Friday, September 30

We already have the first biology experiment in deep space ready. All thanks to Artemis-1


There are still months to go until the first manned mission of the Artemis program. However, Artemis-1, the first mission of this program scheduled to launch on August 29, will leave with life on board. It will be the first experiment of its kind and will put yeast cells into heliocentric orbit to study the effects of radiation.


Beyond our orbit.
The BioSentinel experiment will be one of 10 secondary missions that will depart with the Orion capsule, aboard a Space Launch System (SLS) rocket in the context of the Artemis 1 mission, the inaugural launch of the highly anticipated Artemis program. The main objective of this program is to return the human being to the Moon, where he will have to face a problem of considerable magnitude: solar radiation.

Precisely analyzing the impact of solar radiation on living organisms is the objective of BioSentinel. The mission is to send into space on a minisatellite (cubesat) of about 12 kg a series of samples of yeast cells (Saccharomyces cerevisiae), a unicellular fungus of great culinary value that also has another valuable quality: a DNA with some similarities to ours.

BioSentinel’s cubesat will separate from the second stage en route to the Moon. BioSentinel will fly over our satellite to go into a heliocentric orbit similar to the one that the Earth makes around the Sun, far from the protection of the geomagnetic field. There, and after an initial check, the process to rehydrate the yeast samples and the experiment itself will begin.

NASA invites us to take our name to the Moon on the Artemis mission.  And he will do it on a flash drive

The effects of space radiation.
BioSentinel will analyze the effects of radiation on yeast cells. Radiation in interplanetary space is produced by atoms traveling at enormous speeds. Atoms, traveling at speeds close to the speed of light, lose their electrons, leaving only their nuclei.

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Astronauts who leave the protection of Earth’s magnetic field will be subjected to this dangerous ionizing radiation, capable of damaging our DNA like a bullet fired against a chain.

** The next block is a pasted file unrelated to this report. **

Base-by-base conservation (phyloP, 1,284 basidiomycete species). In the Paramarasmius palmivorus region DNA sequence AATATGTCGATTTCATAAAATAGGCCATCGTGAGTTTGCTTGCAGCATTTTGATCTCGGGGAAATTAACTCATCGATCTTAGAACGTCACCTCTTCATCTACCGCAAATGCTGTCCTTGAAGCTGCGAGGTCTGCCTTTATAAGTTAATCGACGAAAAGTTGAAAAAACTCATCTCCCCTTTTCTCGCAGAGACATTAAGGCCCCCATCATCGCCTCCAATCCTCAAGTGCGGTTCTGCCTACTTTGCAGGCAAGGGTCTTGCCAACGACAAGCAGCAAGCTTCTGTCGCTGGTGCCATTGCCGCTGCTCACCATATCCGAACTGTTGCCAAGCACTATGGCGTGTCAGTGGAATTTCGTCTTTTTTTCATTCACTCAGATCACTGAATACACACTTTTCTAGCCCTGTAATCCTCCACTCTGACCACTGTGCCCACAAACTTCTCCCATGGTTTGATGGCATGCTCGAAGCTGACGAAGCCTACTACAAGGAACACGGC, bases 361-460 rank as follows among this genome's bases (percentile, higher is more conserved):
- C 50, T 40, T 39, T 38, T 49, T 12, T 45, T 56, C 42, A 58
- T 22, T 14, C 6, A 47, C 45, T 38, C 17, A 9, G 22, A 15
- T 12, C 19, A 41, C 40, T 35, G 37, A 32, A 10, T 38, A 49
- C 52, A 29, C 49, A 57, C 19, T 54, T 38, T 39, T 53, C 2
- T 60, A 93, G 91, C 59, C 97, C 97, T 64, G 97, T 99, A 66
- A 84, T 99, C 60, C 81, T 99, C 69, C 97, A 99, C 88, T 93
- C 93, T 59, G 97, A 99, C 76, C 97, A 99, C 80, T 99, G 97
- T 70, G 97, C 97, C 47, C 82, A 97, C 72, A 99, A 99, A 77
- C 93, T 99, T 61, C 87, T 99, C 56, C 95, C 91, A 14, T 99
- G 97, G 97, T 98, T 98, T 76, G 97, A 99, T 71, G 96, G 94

This is where the similarities between yeast and human DNA come into play. The double strand of yeast DNA can be damaged by this radiation in the same way as in humans, double strand breaks (DSBs) occur when DNA is exposed to charged energy particles such as special radiation. They are often inconsequentially repaired within the cell, a repair mechanism that is also shared by human cells and yeast. On other occasions these injuries can lead to complications.

Genetically modified yeast.
The BioSentinel probe will carry 16 samples of two yeast variants Saccharomyces cerevisiae. The first variant will be the “wild” one, which will serve as a control; while the second will have an altered gene to damage its genetic repair mechanism, so it will predictably accumulate more damage as a result of radiation.

The samples will gradually activate two at a time after the start of the mission. The probe includes an extraordinary sampler that will be activated in the event that a solar particle event (SPE) is detected, a radiation storm that would pose an aggravated risk to astronauts and electronic equipment in deep space.

One third of the study.
BioSentinel represents only a third of the research on the effects of radiation at the cellular level. A similar experiment will be carried out on the International Space Station (ISS). The ISS is not in deep space but in low orbit. This implies that astronauts and equipment are protected from the geomagnetic field. The second of the experiments will be carried out in this context.

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The third experiment will also be carried out under the protection of the Earth’s magnetic field but under terrestrial gravity conditions, unlike the microgravity experienced on the ISS. Experts will thus be able to have different references to the impact of space radiation on yeast cells and, by extension, on ours.

A journey parallel to that of Artemis.
The history of the BioSentinel mission has paralleled that of Artemis for virtually the last decade. The mission was selected as early as 2013 to accompany the Orion capsule as a secondary payload on the SLS (Space Launch System) Exploration Mission-1 (EM-1) mission, then scheduled for 2019 or 2020.

Ten side missions.
Among the secondary missions, a total of 10, are various cubesats. One of them will be NEA Scout, which will have the objective of monitoring near-Earth asteroids (NEAs), and will use a solar sail as a form of propulsion. Lunar Flashlight will use a similar propulsion system, but its objective will be to explore the possibilities of exploiting resources in-situ.

Image | Unsplash/Commons

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